CSU faculty over 65 will now be eligible for accommodations as reopening policies continue to change

After much pressure and discussion from faculty members last week, CSU faculty members over 65 will now be eligible for accommodations in the reopening process. Other reopening policies have changed as well, including a stronger focus on online classwork.


Photo by Ashley Peterson.

Last week, CSU’s College of Letters and Sciences held a meeting with over 100 faculty members present, many of whom expressed their concerns over their senior colleagues’ safety. At the time, Director of Human Resources Carole Clerie said USG’s policies prevented the university from being able to offer accommodations to those 65 and older. 


Three days later, Human Resources sent an email stating that USG had “clarified” its position — those over 65 would be eligible for online accommodations.


“Just last week we had heard that we could not provide accommodations to individuals who were 65 and older,” said Dean of the College of Letters and Sciences Dr. Annice Yarber-Allen. “And in short order, we can now do that. What those accommodations will look like, you will work with your chair and the dean on that.”


Other policies and expectations have changed in the span of a week as well. 


Initially, the administration had been under the impression that they would be in Stage 2 of the return to campus by July 1, but that date has now been extended. 


Dr. Yarber-Allen also said that the faculty and staff furloughs called for several weeks ago would no longer go into effect. 


Another hot topic was the discussion of face masks. Many professors last week voiced their concerns over their inability to require masks per USGS, despite the fact that the CDC references face masks as being most likely to reduce the spread of COVID-19 when widely used in a public setting.


“The USGS says that we cannot mandate [wearing masks],” said Dr. Yarber-Allen. “But we can strongly, strongly encourage that students wear face masks. And I would encourage you to do that and try to persuade them. […] Not just for us, but for the health and safety of everyone on campus.”


Dr. Susan Hrach, professor of English and director of the Faculty Center for the Enhancement of Teaching and Learning, recommended that professors direct their energy largely toward CougarView.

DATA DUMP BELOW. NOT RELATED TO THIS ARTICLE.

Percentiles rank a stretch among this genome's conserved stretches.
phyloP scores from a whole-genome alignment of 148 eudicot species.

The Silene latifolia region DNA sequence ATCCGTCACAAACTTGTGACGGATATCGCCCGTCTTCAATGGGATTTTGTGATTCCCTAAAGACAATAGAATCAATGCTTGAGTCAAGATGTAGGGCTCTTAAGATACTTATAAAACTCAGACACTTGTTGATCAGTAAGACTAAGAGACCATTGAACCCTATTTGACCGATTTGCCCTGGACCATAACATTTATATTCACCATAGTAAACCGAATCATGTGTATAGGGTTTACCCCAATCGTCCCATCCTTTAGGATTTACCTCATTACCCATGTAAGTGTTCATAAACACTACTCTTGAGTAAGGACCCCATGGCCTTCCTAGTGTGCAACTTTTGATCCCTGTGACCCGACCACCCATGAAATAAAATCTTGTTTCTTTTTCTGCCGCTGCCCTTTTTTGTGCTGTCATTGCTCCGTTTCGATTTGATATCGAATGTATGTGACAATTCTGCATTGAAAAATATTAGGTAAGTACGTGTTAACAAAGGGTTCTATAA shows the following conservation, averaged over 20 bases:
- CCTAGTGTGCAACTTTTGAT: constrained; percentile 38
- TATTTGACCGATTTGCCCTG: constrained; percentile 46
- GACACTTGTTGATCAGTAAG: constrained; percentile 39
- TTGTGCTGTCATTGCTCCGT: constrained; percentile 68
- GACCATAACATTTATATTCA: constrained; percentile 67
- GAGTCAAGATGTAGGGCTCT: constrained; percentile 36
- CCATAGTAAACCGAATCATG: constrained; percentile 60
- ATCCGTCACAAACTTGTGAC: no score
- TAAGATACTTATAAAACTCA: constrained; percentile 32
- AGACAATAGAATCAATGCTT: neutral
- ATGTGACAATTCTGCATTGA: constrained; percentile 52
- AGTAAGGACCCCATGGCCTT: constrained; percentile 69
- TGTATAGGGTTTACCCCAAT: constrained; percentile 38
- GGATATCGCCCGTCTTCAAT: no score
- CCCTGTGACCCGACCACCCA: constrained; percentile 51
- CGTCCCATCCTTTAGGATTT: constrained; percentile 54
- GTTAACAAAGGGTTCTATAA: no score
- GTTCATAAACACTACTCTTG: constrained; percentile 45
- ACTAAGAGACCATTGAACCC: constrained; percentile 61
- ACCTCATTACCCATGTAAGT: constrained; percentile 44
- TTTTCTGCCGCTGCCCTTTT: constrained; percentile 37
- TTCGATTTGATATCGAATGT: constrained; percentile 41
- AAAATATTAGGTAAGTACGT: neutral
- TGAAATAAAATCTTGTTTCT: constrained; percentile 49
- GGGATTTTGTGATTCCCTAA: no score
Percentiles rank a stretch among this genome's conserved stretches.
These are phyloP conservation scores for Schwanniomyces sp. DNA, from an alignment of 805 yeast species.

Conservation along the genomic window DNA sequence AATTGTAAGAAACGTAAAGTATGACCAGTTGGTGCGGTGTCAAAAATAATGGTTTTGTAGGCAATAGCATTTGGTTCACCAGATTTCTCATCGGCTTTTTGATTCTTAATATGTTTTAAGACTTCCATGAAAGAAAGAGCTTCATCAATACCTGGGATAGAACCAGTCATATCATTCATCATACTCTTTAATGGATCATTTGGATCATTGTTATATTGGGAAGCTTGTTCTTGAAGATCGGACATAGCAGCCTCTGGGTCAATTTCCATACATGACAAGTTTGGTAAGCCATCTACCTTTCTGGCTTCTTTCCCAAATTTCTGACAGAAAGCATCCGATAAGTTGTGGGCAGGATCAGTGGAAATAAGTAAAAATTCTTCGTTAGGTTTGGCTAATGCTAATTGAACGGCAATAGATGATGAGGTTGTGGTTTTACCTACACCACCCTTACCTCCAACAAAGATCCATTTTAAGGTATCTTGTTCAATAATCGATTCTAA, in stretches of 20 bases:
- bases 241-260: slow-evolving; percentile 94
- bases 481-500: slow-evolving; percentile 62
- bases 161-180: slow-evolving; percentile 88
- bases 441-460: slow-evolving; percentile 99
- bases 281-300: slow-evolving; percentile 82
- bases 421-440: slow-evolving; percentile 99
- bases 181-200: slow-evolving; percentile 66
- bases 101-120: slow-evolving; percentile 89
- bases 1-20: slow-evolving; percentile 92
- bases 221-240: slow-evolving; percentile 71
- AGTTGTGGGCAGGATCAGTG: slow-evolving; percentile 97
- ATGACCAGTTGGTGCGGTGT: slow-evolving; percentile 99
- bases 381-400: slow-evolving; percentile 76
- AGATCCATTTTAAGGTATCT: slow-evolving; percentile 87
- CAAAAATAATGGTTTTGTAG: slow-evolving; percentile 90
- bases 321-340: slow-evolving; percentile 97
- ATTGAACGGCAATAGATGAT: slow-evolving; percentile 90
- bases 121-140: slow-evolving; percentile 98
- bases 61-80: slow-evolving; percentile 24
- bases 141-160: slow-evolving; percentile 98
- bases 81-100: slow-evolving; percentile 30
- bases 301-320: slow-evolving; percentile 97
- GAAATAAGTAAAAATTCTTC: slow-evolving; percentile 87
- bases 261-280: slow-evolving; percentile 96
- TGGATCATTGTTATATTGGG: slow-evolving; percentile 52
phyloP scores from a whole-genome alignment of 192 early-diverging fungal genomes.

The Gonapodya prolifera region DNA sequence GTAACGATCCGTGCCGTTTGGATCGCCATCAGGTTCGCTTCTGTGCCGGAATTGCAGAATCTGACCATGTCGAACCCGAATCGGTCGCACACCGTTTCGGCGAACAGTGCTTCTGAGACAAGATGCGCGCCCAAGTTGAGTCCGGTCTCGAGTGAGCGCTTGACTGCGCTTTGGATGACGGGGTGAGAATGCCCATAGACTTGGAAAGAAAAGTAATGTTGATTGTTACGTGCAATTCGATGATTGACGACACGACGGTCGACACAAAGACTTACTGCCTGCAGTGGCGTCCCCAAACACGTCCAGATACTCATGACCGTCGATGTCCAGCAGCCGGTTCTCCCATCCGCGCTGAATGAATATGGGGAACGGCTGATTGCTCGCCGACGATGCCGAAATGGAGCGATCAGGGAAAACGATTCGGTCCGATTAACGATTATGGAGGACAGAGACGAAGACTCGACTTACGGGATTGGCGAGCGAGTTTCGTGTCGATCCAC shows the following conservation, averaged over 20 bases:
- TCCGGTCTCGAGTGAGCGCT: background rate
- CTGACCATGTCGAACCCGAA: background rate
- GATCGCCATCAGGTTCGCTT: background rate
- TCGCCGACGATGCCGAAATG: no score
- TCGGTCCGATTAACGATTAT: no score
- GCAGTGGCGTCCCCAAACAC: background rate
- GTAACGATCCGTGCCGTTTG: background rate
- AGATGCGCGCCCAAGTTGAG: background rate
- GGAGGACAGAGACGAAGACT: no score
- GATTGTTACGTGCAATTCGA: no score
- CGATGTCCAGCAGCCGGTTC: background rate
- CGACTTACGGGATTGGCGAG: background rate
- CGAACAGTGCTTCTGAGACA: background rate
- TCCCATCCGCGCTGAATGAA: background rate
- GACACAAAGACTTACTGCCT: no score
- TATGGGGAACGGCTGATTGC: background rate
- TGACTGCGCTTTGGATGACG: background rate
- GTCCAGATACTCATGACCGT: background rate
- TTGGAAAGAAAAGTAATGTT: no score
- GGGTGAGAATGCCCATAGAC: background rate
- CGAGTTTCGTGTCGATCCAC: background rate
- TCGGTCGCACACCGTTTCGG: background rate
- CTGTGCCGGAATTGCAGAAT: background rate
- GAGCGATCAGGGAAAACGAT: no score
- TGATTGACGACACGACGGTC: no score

“The best use of your time and energy for the next six weeks is to build as much as you can of your classes online, on CougarView, as a fully built online experience,” she said.


Dr. Hrach explained that this investment of time would not go away, and that it would be the foundation for whatever flexibility faculty would need to have moving forward. 


“We think about our face-to-face classes this fall as value-added opportunities,” Dr. Hrach continued. “So for the students that are really, really in need of that human interaction and want to see us in person, let’s give [ourselves] to them in person […] without building so much critical course content or activity or assessment into that face-to-face time.” She indicated that this would be more ideal in the case of another closure at some point in the semester, while also giving students an opportunity to get answers in person.


Dr. Brian Schwartz, Assistant Chair of the Department of Biology, also mentioned that students would be allowed to go by their preferred names in class discussions online. 


“I think this is really important, that students feel comfortable participating in a Zoom meeting or Collaborate meeting,” said Dr. Schwartz. “They can feel more at home in that environment.” 


Faculty members explored further possibilities for the fall, with a large emphasis on flexibility and student experience. 


According to Dr. Yarber-Allen, “One of the things that is clear: we have to remain flexible.”